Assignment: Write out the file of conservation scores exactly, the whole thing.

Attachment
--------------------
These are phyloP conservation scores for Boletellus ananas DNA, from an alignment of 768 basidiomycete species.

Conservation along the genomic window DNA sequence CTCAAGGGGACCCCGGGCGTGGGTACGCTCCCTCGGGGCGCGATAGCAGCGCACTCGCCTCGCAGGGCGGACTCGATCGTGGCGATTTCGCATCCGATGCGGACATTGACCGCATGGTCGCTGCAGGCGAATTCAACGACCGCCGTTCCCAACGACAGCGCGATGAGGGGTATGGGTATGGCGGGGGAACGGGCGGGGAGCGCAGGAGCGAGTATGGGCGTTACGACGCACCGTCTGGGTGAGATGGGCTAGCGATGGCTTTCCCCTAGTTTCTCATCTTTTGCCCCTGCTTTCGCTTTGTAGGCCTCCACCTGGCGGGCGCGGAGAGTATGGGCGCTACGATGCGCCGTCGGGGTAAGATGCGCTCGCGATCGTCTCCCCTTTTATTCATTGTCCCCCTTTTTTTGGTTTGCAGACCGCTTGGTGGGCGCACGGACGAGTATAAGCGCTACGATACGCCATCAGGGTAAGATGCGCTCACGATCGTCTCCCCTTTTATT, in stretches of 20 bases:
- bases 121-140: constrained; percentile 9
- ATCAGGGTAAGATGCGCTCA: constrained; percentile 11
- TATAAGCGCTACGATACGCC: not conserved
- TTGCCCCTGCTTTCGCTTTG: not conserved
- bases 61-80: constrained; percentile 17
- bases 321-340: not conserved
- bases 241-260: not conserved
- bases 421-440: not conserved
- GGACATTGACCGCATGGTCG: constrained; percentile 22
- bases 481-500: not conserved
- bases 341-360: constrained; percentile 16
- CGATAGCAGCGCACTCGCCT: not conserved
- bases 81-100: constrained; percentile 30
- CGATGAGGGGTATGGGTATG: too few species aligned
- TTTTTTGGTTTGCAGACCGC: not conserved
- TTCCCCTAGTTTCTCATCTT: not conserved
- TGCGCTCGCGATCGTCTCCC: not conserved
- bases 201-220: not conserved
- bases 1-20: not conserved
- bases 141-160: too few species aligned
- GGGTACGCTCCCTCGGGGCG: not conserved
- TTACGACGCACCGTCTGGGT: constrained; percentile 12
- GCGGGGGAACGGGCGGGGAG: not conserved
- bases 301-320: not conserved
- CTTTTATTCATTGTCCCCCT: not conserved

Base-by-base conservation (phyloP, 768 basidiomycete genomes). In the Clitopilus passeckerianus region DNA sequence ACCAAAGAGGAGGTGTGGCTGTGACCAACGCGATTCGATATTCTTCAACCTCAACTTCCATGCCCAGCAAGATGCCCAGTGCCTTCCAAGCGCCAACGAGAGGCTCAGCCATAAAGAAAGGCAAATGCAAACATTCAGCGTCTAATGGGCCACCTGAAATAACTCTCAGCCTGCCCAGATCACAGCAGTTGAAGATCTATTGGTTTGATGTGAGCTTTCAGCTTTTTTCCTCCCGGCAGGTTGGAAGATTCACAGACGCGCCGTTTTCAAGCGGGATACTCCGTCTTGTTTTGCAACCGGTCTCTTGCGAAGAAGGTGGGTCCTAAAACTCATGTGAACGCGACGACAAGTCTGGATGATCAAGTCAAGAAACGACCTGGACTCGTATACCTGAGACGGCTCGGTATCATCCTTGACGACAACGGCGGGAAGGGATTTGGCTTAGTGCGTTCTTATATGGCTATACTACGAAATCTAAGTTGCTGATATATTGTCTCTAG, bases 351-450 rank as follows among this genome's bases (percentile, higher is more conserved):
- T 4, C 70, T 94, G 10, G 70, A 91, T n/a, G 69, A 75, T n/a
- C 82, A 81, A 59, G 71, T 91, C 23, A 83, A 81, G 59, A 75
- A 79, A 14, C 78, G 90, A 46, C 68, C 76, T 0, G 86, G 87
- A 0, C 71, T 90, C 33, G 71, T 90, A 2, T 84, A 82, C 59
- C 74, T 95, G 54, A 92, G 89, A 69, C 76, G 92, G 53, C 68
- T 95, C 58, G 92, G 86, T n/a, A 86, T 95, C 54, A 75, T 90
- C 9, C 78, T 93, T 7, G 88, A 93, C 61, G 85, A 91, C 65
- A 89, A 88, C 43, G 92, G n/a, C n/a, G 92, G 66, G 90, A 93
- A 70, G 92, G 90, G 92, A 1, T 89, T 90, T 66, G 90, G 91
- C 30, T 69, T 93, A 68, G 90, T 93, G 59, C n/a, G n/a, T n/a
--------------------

These are phyloP conservation scores for Boletellus ananas DNA, from an alignment of 768 basidiomycete species.

Conservation along the genomic window DNA sequence CTCAAGGGGACCCCGGGCGTGGGTACGCTCCCTCGGGGCGCGATAGCAGCGCACTCGCCTCGCAGGGCGGACTCGATCGTGGCGATTTCGCATCCGATGCGGACATTGACCGCATGGTCGCTGCAGGCGAATTCAACGACCGCCGTTCCCAACGACAGCGCGATGAGGGGTATGGGTATGGCGGGGGAACGGGCGGGGAGCGCAGGAGCGAGTATGGGCGTTACGACGCACCGTCTGGGTGAGATGGGCTAGCGATGGCTTTCCCCTAGTTTCTCATCTTTTGCCCCTGCTTTCGCTTTGTAGGCCTCCACCTGGCGGGCGCGGAGAGTATGGGCGCTACGATGCGCCGTCGGGGTAAGATGCGCTCGCGATCGTCTCCCCTTTTATTCATTGTCCCCCTTTTTTTGGTTTGCAGACCGCTTGGTGGGCGCACGGACGAGTATAAGCGCTACGATACGCCATCAGGGTAAGATGCGCTCACGATCGTCTCCCCTTTTATT, in stretches of 20 bases:
- bases 121-140: constrained; percentile 9
- ATCAGGGTAAGATGCGCTCA: constrained; percentile 11
- TATAAGCGCTACGATACGCC: not conserved
- TTGCCCCTGCTTTCGCTTTG: not conserved
- bases 61-80: constrained; percentile 17
- bases 321-340: not conserved
- bases 241-260: not conserved
- bases 421-440: not conserved
- GGACATTGACCGCATGGTCG: constrained; percentile 22
- bases 481-500: not conserved
- bases 341-360: constrained; percentile 16
- CGATAGCAGCGCACTCGCCT: not conserved
- bases 81-100: constrained; percentile 30
- CGATGAGGGGTATGGGTATG: too few species aligned
- TTTTTTGGTTTGCAGACCGC: not conserved
- TTCCCCTAGTTTCTCATCTT: not conserved
- TGCGCTCGCGATCGTCTCCC: not conserved
- bases 201-220: not conserved
- bases 1-20: not conserved
- bases 141-160: too few species aligned
- GGGTACGCTCCCTCGGGGCG: not conserved
- TTACGACGCACCGTCTGGGT: constrained; percentile 12
- GCGGGGGAACGGGCGGGGAG: not conserved
- bases 301-320: not conserved
- CTTTTATTCATTGTCCCCCT: not conserved

Base-by-base conservation (phyloP, 768 basidiomycete genomes). In the Clitopilus passeckerianus region DNA sequence ACCAAAGAGGAGGTGTGGCTGTGACCAACGCGATTCGATATTCTTCAACCTCAACTTCCATGCCCAGCAAGATGCCCAGTGCCTTCCAAGCGCCAACGAGAGGCTCAGCCATAAAGAAAGGCAAATGCAAACATTCAGCGTCTAATGGGCCACCTGAAATAACTCTCAGCCTGCCCAGATCACAGCAGTTGAAGATCTATTGGTTTGATGTGAGCTTTCAGCTTTTTTCCTCCCGGCAGGTTGGAAGATTCACAGACGCGCCGTTTTCAAGCGGGATACTCCGTCTTGTTTTGCAACCGGTCTCTTGCGAAGAAGGTGGGTCCTAAAACTCATGTGAACGCGACGACAAGTCTGGATGATCAAGTCAAGAAACGACCTGGACTCGTATACCTGAGACGGCTCGGTATCATCCTTGACGACAACGGCGGGAAGGGATTTGGCTTAGTGCGTTCTTATATGGCTATACTACGAAATCTAAGTTGCTGATATATTGTCTCTAG, bases 351-450 rank as follows among this genome's bases (percentile, higher is more conserved):
- T 4, C 70, T 94, G 10, G 70, A 91, T n/a, G 69, A 75, T n/a
- C 82, A 81, A 59, G 71, T 91, C 23, A 83, A 81, G 59, A 75
- A 79, A 14, C 78, G 90, A 46, C 68, C 76, T 0, G 86, G 87
- A 0, C 71, T 90, C 33, G 71, T 90, A 2, T 84, A 82, C 59
- C 74, T 95, G 54, A 92, G 89, A 69, C 76, G 92, G 53, C 68
- T 95, C 58, G 92, G 86, T n/a, A 86, T 95, C 54, A 75, T 90
- C 9, C 78, T 93, T 7, G 88, A 93, C 61, G 85, A 91, C 65
- A 89, A 88, C 43, G 92, G n/a, C n/a, G 92, G 66, G 90, A 93
- A 70, G 92, G 90, G 92, A 1, T 89, T 90, T 66, G 90, G 91
- C 30, T 69, T 93, A 68, G 90, T 93, G 59, C n/a, G n/a, T n/a